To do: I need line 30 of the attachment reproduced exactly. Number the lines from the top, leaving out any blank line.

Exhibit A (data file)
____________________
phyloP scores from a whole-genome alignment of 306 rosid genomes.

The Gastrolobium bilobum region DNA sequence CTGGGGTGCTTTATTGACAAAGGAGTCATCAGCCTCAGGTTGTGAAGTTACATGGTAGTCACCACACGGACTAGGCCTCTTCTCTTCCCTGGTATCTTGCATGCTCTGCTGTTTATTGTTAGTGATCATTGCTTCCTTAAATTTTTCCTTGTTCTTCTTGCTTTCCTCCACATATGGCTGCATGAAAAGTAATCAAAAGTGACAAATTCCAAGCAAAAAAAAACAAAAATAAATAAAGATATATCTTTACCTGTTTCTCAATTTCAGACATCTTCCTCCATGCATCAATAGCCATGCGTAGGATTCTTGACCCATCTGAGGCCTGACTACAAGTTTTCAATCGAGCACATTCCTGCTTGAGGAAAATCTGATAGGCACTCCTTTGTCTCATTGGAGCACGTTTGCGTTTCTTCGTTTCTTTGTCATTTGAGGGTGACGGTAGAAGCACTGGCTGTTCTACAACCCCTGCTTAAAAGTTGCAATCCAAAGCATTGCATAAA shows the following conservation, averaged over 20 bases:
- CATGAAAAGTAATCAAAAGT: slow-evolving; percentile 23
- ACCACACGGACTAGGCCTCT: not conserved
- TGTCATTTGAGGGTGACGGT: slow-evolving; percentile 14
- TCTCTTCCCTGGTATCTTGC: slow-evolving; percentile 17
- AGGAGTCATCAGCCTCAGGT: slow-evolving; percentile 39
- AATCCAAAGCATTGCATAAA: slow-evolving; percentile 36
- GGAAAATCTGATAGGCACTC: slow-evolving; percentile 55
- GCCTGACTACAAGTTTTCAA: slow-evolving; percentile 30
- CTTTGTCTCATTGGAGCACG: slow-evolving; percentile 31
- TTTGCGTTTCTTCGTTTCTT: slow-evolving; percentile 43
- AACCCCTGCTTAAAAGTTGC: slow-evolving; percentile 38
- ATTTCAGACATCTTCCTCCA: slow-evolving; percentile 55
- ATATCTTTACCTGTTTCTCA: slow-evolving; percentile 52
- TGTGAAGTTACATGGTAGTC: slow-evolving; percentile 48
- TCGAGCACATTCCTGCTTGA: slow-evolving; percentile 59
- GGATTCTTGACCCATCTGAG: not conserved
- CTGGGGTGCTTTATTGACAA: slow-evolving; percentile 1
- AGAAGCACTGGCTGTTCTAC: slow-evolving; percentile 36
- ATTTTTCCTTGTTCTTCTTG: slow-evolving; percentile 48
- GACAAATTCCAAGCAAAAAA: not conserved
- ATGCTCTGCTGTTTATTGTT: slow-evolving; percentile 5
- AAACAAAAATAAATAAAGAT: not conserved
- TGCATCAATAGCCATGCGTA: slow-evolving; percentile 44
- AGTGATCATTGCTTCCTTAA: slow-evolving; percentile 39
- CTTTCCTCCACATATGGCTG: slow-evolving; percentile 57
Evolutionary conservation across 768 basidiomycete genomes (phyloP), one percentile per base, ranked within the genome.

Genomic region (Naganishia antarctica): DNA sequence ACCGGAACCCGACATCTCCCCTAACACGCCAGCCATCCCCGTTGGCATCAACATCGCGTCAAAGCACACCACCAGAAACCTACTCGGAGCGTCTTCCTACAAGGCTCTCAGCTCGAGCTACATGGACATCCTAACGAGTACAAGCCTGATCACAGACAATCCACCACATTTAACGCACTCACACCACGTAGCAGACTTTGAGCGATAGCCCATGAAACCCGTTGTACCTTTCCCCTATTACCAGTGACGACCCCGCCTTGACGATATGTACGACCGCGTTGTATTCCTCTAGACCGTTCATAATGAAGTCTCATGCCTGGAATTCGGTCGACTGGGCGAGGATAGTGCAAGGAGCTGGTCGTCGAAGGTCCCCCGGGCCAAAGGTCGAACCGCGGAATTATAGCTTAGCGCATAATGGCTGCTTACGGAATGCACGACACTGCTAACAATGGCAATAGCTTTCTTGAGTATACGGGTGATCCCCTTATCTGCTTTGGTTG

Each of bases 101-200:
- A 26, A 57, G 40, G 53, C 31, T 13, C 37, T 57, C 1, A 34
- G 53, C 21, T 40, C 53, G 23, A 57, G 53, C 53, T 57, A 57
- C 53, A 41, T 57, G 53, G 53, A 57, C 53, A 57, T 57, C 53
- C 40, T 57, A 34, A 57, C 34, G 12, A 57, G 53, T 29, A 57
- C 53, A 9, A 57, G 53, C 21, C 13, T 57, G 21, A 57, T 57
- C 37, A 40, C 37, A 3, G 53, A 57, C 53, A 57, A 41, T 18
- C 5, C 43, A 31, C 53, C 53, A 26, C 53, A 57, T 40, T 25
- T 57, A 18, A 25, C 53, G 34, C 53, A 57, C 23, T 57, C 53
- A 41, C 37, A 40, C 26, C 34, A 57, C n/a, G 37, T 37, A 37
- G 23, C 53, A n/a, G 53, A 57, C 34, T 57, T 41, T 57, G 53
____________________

Each of bases 101-200: